randombio.com | commentary
Sunday, March 15, 2020

Statins: the wonder drugs that led medicine into a cul de sac

After 40 years of statins, researchers are now considering that atherosclerosis may not be caused by high cholesterol after all.

T harmacologists often say that their industry is the ultimate test of a biological theory. But what happens when a drug that's supposed to do one thing actually does another?

There's increasing evidence that if there's a beneficial effect of statins, it's not due to lowering of cholesterol but due to its anti-inflammatory activity.[1,2,3] What this means is unclear. Is atheroscler­osis an autoinflammatory disorder? Or is inflammation, like high cholesterol, a symptom of something else, perhaps some as-yet undiscovered pathogen?

Autoimmune disorders

The adaptive immune system (T- and B-cells) get screwed up. Examples: type 1 diabetes, rheumatoid arthritis, multiple sclerosis

Autoinflammatory disorders

The innate immune system (monocytes, macro­phages, and neutrophils) is screwed up. Examples: familial Mediterranean fever, type 2 diabetes

Let's look back to see why people thought cholesterol was the culprit in cardiovascular disease. A typical study was from Sever et al. in 2008.[4] At first glance it seems to support the cholesterol hypothesis. The study, which was funded by Pfizer (the maker of atorva­statin), claimed to show that atorvastatin was effective. Below is their Figure 2A. Does it show a change in cholesterol?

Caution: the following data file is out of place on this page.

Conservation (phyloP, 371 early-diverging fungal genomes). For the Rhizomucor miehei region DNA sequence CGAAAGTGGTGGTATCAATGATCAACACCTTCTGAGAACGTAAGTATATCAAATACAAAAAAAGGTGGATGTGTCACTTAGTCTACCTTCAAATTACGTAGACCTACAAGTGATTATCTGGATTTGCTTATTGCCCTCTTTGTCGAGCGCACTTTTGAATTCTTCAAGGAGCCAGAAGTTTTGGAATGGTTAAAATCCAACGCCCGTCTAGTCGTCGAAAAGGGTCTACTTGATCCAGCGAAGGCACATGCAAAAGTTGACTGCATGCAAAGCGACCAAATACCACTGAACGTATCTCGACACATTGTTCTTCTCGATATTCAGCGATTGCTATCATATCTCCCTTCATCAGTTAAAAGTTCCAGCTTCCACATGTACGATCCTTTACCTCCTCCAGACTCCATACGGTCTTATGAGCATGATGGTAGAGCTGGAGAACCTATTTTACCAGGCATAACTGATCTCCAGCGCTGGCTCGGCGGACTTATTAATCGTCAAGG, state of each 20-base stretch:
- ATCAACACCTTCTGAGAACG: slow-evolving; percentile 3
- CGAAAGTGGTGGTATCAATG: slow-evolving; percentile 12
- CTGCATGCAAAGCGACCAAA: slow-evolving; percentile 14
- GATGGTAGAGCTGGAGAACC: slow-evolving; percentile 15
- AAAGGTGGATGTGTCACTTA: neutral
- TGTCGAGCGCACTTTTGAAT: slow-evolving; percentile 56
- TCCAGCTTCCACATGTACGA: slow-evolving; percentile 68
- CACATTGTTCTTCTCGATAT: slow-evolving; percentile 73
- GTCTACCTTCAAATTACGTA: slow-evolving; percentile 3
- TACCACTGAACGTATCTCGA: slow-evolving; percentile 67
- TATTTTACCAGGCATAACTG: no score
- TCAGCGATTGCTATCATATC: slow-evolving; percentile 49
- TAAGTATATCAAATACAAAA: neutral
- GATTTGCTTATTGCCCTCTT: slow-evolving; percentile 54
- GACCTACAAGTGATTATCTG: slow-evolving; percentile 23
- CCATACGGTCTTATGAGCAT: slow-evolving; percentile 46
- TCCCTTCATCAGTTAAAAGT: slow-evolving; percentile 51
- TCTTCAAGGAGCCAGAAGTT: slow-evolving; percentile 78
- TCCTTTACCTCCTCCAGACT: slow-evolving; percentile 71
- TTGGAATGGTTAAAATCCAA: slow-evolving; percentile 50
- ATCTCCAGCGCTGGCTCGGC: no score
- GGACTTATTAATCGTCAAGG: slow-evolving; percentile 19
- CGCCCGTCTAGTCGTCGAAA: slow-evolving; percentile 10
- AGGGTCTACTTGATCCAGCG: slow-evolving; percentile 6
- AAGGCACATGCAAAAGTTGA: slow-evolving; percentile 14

Atorvastatin effect on cholesterol
Atorvastatin effect on cholesterol.Left: as presented by Sever et al., Right: correctly drawn graph with y-axis starting at 0 shows that cholesterol was actually reduced by 24 percent.

The left panel shows how the graph appeared in the paper. Notice that the Y axis starts at 4.0, making it appear that there's a big change. In fact, when plotted correctly (at right) it's clear that the drug only reduced plasma choles­terol by 24%. It also reduced LDL (not shown) by 35%.

Because of the huge number of patients (4500 placebos and 5100 treated) the result is hugely statistically significant. But is it clinically significant? Well, it turns out that this change is only about three times the daily variation.[5] Whether that's clinically significant depends on whether choles­terol has a causal relation­ship to cardiovascular disease.

(The sharp drop in cholesterol in the placebos happened because the study was terminated after three years and the placebo patients were allowed to take statins.)

Skeptics sometimes argue about the statistics: the heart attack rate in the placebo group was 3.1% while the rate in the statin group was 2%. The authors claimed a 36% reduction in risk, while the skeptics call it 1.1%.

These statistical quandaries are important, but they miss the bigger picture. Statins are a classic example of what happens when you assume your drug is doing only what you want. I've seen this over and over, even in the trials I was involved in. There's an old joke in pharmacology: a drug is only specific when it's new.

In one trial, I tried to convince my boss that his drug was not as specific as he thought. Drugs don't bind to proteins; they bind to specific regions on proteins, called motifs or binding domains. Many different proteins, sometimes with opposite functions, contain the same binding domain. For example, the EF Hand domain always binds calcium. There are 62 different proteins that contain a C1 domain, which binds a certain lipid molecule. The guy wouldn't hear of it. To this day, he still can't understand why the results weren't what he hoped for.